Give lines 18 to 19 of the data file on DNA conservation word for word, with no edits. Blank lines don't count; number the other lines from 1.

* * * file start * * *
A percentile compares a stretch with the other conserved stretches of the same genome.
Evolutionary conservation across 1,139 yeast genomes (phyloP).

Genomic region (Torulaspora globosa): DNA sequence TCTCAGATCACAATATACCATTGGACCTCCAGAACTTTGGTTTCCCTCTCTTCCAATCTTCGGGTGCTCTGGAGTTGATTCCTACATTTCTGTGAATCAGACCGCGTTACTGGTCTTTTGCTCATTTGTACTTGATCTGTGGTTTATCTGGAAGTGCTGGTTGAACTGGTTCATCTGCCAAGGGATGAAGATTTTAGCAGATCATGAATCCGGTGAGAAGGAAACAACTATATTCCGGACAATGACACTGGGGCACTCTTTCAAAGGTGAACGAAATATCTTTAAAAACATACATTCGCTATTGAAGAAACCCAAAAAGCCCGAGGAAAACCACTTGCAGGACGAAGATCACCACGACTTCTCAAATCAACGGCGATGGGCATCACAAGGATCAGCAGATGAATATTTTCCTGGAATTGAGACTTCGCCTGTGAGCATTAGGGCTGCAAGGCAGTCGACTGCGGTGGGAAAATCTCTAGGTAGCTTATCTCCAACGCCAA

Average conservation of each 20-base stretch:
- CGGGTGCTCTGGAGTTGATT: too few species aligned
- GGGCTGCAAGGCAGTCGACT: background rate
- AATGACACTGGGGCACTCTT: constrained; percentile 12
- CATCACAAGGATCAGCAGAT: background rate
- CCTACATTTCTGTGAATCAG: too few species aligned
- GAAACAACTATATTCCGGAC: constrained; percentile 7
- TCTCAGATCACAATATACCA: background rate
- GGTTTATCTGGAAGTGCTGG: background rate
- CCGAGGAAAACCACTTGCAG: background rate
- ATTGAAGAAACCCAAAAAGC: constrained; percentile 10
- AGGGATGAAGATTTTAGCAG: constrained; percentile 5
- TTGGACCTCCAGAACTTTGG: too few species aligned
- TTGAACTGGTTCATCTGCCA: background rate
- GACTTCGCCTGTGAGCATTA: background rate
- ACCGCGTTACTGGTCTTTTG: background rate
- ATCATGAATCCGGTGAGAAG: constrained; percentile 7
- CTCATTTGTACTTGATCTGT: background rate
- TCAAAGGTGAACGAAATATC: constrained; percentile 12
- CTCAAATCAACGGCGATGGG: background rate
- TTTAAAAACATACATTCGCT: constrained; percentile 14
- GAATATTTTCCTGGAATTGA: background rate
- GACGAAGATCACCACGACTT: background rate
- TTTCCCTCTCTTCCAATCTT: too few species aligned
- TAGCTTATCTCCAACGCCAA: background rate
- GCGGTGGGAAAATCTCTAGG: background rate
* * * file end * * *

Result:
- GACTTCGCCTGTGAGCATTA: background rate
- ACCGCGTTACTGGTCTTTTG: background rate